Flux Bene Creates Recyclable Fashion
A local sustainable business owner finds niche repurposing old fabric.
photos courtesy Flux Bene
The name of Rebekah Joy’s sustainable clothing shop was inspired by a coffee shop.
Joy was on a trip to Toronto with her sister when she spotted Cafe Bene and decided on Flux Bene for her own business. She liked the way it sounded, and she thought it would be a perfect fit: flux meaning a change and bene meaning “good” in Italian — a good change.
“[My sister] said, ‘No one’s gonna know how to pronounce it,’’’ Joy says.
Flux Bene (Flux Ben-A) is now one of three businesses that share a storefront in Lawrenceville called Make + Matter. Joy, Rona Chung of Otto Finn and Kelly Simpson-Scupelli of Kelly Lane Design opened the store in August in an attempt to create an atmosphere that was both socially and design conscious.
“One of our goals was to create a sense of community, especially for garment makers,” Joy says. “It can be isolating when you’re in your studio all the time.”
Joy, 34, has always had a desire to take items that were discarded and give them new life. She attempted to do that with her first local business, Honeyshow, in 2012 by selling repurposed clothing, but the business didn’t take off.
“I don’t think people were ready for upcycle designs at that time,” she says.
Joy realized that she needed to create items she wanted rather than worry about what others may want, and she decided to stick to custom work via alterations, starting Flux Bene in 2017.
“You can’t be too concerned with what you think people want because it is a lot of work, and if it isn’t filling you up, it isn’t worth it,” she says.
Flux Bene carries one-of-a-kind repurposed jackets, denim shirts, dresses and hip pockets (pouches that attach to your belt). Joy notes that she designs clothes and accessories she likes and is always pleased when others take interest. She does have one contingency per garment, though.
“I always know that I need to add pockets to things.”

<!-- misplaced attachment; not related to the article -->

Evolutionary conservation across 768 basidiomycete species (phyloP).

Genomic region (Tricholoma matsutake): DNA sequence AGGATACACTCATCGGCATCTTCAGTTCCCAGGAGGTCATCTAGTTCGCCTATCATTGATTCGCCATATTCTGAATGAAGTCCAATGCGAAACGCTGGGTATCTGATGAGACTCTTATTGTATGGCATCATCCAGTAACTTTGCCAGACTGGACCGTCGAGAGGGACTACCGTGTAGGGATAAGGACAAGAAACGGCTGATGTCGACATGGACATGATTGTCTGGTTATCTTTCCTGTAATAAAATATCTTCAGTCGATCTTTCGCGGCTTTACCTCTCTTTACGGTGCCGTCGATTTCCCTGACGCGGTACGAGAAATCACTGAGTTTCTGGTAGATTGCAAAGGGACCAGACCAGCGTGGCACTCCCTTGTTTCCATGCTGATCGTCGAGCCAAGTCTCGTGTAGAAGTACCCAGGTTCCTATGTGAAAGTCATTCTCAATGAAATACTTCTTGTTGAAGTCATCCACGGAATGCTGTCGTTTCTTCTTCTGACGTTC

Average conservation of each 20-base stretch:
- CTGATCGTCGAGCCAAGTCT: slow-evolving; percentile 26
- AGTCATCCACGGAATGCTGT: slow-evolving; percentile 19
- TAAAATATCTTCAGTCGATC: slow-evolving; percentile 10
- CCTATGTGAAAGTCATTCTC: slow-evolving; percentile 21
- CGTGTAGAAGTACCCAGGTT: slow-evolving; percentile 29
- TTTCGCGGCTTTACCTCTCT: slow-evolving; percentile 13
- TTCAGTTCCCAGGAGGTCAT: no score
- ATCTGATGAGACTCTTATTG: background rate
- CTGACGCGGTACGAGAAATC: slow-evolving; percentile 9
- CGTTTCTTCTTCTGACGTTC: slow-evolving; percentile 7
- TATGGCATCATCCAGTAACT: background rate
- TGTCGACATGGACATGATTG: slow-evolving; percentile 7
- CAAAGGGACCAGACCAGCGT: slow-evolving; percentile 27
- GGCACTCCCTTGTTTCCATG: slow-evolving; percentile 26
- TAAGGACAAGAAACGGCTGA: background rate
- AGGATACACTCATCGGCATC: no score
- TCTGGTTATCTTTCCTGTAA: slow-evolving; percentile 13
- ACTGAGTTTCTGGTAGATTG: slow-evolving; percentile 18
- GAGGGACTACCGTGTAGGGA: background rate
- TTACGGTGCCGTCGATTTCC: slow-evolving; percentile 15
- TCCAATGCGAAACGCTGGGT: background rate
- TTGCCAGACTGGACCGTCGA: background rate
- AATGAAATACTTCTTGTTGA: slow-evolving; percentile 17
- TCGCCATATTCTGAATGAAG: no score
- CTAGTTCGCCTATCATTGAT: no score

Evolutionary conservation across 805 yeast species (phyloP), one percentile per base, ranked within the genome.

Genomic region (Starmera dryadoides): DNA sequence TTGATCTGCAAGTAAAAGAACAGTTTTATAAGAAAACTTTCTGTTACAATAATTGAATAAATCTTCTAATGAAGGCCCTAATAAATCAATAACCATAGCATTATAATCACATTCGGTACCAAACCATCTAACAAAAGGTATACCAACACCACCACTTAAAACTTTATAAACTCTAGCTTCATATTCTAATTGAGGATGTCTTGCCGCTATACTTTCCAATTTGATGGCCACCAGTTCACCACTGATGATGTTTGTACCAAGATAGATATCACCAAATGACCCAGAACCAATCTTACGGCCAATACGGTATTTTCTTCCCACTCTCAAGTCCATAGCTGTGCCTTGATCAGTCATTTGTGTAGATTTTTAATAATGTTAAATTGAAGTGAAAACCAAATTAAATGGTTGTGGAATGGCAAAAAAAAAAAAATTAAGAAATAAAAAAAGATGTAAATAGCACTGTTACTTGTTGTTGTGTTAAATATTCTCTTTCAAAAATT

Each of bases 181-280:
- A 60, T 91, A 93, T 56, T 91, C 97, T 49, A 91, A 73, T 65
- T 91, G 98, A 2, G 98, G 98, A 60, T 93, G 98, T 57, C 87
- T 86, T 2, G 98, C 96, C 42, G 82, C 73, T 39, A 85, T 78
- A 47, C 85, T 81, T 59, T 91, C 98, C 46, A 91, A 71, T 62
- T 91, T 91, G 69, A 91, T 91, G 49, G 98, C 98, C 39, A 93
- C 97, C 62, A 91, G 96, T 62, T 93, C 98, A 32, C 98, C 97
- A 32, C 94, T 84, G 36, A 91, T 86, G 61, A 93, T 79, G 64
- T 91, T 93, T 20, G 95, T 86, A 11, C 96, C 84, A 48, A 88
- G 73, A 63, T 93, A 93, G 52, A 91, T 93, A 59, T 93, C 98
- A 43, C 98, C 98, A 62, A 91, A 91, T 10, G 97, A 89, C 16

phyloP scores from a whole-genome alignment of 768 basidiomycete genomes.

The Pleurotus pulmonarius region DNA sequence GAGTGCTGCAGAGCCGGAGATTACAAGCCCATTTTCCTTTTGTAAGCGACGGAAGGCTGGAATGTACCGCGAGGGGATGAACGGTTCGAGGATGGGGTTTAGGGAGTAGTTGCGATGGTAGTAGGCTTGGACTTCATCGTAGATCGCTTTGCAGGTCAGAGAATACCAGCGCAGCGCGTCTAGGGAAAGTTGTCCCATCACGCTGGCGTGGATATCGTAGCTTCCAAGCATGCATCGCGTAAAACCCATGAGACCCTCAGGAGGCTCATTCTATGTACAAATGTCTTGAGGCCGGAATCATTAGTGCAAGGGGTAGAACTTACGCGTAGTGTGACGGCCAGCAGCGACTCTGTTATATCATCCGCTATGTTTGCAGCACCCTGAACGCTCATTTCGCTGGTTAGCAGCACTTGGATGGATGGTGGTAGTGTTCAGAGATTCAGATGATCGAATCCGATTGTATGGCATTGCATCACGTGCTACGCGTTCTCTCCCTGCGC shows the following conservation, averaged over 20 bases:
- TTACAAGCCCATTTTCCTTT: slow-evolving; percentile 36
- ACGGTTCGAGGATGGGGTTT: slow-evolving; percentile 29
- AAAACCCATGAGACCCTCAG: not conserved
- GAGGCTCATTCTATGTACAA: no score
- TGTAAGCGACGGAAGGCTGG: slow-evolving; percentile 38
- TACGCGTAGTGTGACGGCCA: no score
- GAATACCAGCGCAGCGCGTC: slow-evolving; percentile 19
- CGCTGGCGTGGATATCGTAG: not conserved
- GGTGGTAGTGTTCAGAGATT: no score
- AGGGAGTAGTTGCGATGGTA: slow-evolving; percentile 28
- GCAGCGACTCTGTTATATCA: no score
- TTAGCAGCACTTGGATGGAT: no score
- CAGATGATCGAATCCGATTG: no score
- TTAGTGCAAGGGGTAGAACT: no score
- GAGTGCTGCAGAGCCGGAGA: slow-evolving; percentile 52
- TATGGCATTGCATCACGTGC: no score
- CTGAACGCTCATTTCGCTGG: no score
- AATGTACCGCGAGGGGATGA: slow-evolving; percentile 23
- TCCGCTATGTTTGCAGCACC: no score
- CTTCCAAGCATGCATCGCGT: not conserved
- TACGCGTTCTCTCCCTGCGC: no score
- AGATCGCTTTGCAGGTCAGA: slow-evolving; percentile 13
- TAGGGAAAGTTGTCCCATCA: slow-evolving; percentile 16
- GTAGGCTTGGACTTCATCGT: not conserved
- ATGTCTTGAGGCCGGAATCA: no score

Her jackets embrace the idea of a “jacket match” made popular by recent posts on Flux Bene’s Instagram. Joy only makes about 50 of these jackets a year, all unique in style and size. She says that it’s not often people will find something they love that’s in their size, but when it happens, she knows that person and item are meant to be.
“I can just see it when someone puts one on. I’ve told people, ‘I think there’s gonna be a better one for you.’”
Joy uses second-hand materials to create all her products, such as upcycled denim or canvas. She sources them from thrift stores or eBay and says that people will often give her things they find around. This puts her in the position of, say, a vintage dealer.
Her hip pockets do feature one unique material, though; popped bicycle tubes are used for the loops.
As more people continue to shift in favor of sustainability over throwaway fashion, Joy has managed to find a niche in an ever-growing market. According to resale site ThredUp, in 2018, one in three women bought vintage.
The prices of Joy’s items vary: $60 for hip pockets, around $120 for jackets and $180 for dresses. Joy feels the price is justified not only through the work it takes to make the products, but also through the aspect of recycling that prevents this type of clothing from ending up in landfills sooner.
“I see these items as: a lot is already is invested in them, and with a little more investment, they’ll be around longer,” she says.